We started by studying spin states of non-relativistic particles in quantum mechanics, which are described using something called a wavefunction, which is somewhat similar to a vector. We discussed how quantum properties differ from classical properties, how they can be measured (in particular, the so-called Stern-Gerlach apparatus), and how they can be described using wavefunctions. Importantly, the wavefunctions don't tell us an answer about the given property we look to measure, they only describe the probability of a given measurement: this is the key difference between quantum mechanics and classical physics.

Student has been working on problems regarding calculating probabilities and various mathematical aspects of the wavefunctions and related objects (specifically, the matrices that describe the spin basis). I also gave Studnet two special problems - one to compute something called a commutation relation for the spin matrices, which entailed a mini introduction to group theory (very closely related to the quantum concepts we've been studying), as well as a problem to compute the velocity of an electron in the lowest energy level of hydrogen. His solutions to these problems, as well as the numerous textbook problems undertaken so far, will be typeset in a final document which will comprise the product of his mentorship.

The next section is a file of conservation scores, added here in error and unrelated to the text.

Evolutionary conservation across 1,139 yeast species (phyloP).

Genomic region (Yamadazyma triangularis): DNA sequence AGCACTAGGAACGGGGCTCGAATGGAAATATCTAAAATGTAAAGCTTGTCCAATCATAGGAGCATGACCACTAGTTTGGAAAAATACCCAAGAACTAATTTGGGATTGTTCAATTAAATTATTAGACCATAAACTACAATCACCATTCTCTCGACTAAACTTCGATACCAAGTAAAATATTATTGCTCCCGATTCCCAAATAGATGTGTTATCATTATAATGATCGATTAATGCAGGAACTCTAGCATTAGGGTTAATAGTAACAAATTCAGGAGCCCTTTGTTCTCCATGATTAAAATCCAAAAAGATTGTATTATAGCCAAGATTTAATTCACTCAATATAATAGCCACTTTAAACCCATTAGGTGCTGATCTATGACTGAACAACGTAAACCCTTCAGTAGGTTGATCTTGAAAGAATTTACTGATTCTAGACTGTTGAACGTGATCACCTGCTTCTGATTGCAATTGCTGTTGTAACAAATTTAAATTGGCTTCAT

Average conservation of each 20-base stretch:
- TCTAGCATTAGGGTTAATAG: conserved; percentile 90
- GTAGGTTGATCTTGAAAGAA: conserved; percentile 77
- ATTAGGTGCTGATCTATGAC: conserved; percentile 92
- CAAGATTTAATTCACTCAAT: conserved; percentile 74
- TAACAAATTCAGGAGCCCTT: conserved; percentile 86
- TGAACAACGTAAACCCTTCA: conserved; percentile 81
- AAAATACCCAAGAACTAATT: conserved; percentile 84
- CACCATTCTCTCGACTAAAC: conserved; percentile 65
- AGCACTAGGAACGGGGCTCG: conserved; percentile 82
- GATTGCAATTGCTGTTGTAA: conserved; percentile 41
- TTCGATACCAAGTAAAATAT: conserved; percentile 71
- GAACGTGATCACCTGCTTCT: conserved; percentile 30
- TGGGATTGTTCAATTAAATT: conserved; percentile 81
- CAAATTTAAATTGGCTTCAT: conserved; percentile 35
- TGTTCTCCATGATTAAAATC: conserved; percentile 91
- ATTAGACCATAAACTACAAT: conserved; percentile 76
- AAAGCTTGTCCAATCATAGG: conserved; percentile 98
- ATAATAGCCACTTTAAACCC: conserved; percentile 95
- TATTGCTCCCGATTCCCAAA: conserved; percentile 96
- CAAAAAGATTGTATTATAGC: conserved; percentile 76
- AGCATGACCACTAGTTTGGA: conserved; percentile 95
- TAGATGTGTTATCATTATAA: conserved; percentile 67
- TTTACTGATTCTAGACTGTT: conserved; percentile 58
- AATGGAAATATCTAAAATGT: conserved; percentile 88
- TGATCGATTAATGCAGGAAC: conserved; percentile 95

Student has a wonderfully curious mind and a natural intuition for'asking the right question.' He has been doing a good job working independently, reading the textbook as well as surrounding material related to the physics concepts. So far, we have not seemed to need to explicitly introduce many new mathematical technologies; his background is extremely solid, especially for his age.

One skill that is gradually developed as a physicist is to know which aspects of a given problem are the most important and which aspects are to be sidelined for a given calculation. This is something that I am seeing Student slowly progress in and by the time we finish the mentorship, I expect that skill to be better honed.

As mentioned above, the final deliverable is a typeset document of Student's solutions to the quantum mechanics and related mathematics problems. He seems to be on track to have completed at least 10 quantum problems and 3 (pure) mathematical problems however in our next meeting (this Friday, 8/18), I will stress the importance of staying focused on that goal and not getting too sidetracked with additional, interesting physics concepts that won't amount to contributing to the deliverable.